The market breathed a big sigh of relief this week upon Senate passage of the new $2.2 trillion stimulus package on Wednesday night. The bill includes a $500 billion bailout fund for distressed businesses, with $75 billion earmarked for airlines, hotels, and other vital distressed companies, and $425 billion available for other large distressed businesses. That fund will be managed by the Federal Reserve and overseen by an inspector general and a bipartisan five-person commission appointed by Congress.

That's good news for many businesses that have been forced to shutter due to the lockdown in response to COVID-19. Still, industries that receive bailouts may run into issues with shareholder value, given that the new restrictions prevent companies from buying back stock as long as they are on government assistance and for an additional year thereafter. In addition, the government could take equity stakes in these companies, further diluting shareholders. 

However, it appears the large cruise companies, which aren't incorporated in the U.S., may be left out of any federal aid whatsoever -- at least, unless they give even more concessions than others. That sets up a complicated outlook for cruise stock investors. 

A young man on his laptop on his bed in a cruise ship cabin.

Image source: Getty Images.

Not U.S. companies

The language of the stimulus bill states that all companies receiving government aid must be "created or organized in the United States or under the laws of the United States, and ... have significant operations in and a majority of its employees based in the United States." 

That's unfortunate for the cruise companies, which are largely incorporated in other countries, and whose employee base is mostly non-U.S. citizens. Carnival (CCL 0.88%) is incorporated in Panama, as well as England and Wales; Royal Caribbean (NYSE: RGC) is incorporated in Liberia; and Norwegian Cruise Line (NCLH -0.52%) is incorporated in Bermuda. The gist of incorporating in an obscure country is that none pay material corporate income taxes.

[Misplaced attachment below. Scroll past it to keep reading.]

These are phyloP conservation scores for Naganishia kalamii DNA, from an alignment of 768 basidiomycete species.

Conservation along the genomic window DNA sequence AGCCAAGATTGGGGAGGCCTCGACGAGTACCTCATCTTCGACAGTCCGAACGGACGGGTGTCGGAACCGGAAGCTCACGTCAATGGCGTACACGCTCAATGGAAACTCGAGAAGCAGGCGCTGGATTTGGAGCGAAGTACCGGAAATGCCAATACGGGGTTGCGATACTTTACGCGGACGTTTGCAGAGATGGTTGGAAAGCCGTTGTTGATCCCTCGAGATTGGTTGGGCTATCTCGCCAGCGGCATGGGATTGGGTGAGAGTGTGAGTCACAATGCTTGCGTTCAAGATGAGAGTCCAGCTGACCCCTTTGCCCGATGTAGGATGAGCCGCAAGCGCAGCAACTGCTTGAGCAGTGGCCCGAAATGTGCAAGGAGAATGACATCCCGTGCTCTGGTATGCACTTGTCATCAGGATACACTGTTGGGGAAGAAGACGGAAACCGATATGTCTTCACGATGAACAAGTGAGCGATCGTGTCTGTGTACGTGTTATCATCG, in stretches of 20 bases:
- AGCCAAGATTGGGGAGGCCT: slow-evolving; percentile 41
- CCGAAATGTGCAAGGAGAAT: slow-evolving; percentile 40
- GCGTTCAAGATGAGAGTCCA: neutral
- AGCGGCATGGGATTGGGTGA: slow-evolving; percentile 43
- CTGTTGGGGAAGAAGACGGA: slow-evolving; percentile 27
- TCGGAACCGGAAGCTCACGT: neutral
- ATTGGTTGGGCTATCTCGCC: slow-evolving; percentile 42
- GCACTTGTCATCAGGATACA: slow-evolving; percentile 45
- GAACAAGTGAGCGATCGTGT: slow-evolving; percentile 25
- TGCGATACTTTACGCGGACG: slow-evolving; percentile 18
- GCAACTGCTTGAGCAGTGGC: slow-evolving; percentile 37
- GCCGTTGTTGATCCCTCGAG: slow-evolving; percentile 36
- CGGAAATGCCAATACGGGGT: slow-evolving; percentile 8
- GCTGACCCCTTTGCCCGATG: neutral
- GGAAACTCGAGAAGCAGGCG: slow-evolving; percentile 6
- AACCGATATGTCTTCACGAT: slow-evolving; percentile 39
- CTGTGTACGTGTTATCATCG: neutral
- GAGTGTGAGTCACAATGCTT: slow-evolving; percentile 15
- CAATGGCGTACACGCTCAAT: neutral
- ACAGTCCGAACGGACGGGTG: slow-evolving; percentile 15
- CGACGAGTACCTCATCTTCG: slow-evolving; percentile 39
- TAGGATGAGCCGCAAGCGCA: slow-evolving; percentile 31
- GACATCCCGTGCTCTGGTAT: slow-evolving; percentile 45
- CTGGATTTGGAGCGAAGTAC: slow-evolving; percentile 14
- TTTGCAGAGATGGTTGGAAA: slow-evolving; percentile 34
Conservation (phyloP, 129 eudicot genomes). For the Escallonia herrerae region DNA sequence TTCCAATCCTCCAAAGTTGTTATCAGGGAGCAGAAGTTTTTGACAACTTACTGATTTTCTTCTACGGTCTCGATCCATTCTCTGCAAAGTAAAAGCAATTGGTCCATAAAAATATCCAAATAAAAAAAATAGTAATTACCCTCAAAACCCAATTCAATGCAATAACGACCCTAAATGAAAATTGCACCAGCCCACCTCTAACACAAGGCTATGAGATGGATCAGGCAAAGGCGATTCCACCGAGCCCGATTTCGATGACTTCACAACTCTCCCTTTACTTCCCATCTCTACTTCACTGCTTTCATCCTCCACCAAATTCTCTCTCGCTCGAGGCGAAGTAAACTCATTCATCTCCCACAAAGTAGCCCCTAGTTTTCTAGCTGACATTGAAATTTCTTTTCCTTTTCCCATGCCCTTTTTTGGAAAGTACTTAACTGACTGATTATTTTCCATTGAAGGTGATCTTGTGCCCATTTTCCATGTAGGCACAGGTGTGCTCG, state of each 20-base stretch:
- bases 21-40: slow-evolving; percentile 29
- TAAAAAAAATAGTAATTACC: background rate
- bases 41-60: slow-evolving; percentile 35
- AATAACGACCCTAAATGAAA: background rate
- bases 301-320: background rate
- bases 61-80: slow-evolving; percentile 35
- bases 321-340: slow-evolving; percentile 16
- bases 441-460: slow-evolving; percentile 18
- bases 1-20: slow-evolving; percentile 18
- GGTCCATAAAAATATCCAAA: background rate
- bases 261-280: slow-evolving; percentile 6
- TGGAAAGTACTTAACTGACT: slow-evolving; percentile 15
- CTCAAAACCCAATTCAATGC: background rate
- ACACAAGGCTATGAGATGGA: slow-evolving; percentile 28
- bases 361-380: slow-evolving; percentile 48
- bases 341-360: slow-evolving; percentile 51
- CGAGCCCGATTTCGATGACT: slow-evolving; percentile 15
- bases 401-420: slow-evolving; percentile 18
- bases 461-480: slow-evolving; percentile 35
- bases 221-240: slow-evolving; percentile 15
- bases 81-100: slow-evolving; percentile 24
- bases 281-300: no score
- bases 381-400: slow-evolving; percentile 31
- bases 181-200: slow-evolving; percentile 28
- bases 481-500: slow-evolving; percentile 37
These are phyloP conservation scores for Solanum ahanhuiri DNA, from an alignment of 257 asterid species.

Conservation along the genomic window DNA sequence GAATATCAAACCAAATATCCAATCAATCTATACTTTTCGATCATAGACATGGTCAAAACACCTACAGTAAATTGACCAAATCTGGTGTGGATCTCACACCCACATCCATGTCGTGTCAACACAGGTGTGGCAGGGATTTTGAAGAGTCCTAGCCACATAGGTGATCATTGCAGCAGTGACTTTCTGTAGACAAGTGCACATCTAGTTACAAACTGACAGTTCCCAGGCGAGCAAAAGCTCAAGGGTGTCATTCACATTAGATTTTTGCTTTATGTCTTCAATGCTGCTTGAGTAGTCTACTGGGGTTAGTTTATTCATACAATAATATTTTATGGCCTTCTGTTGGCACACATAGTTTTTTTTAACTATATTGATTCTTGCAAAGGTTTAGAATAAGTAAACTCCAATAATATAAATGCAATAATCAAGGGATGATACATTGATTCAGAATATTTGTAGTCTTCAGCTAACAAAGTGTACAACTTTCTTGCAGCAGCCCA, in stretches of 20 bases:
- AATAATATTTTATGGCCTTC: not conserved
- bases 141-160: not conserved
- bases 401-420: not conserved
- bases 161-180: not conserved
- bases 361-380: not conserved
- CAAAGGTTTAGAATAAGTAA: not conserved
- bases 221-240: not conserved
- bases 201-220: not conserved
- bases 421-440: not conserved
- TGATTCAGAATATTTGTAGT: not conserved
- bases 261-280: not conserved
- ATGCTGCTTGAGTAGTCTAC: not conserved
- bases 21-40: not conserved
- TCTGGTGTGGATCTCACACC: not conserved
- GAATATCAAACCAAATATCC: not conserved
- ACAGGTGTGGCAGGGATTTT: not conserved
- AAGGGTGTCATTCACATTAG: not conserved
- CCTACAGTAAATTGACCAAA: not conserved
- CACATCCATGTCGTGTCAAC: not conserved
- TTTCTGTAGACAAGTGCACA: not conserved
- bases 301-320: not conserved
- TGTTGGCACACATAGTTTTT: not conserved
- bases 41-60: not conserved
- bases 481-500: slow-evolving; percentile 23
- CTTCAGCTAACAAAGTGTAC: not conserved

That makes bailing out the industry a tough pill to swallow, especially when there is so much need to go around.

But all is not lost

Even though it appears the cruise lines may be left out of this bill as stated, it doesn't mean that things are totally over. When asked about the cruise industry issue at a press conference on Thursday, March 26, President Donald Trump indicated he would like to help, saying, "We'll work very hard to help the cruise lines." However, he also said it's "very tough to make a loan to a company when they're based in a different country." 

According to The Wall Street Journal, Trump expressed interest in having the cruise lines incorporate in the United States. Reading the tea leaves, it appears that federal authorities may try to compel the cruise operators to incorporate in the United States in order to receive federal aid during the coronavirus breakout, though no one has stated that explicitly.

Setting the stage for the art of the deal

However, the cruise lines also have made public statements that seem to be an opening for their own side of the negotiation. A spokeswoman for the Cruise Line International Association said that the CLIA "had not sought a bailout."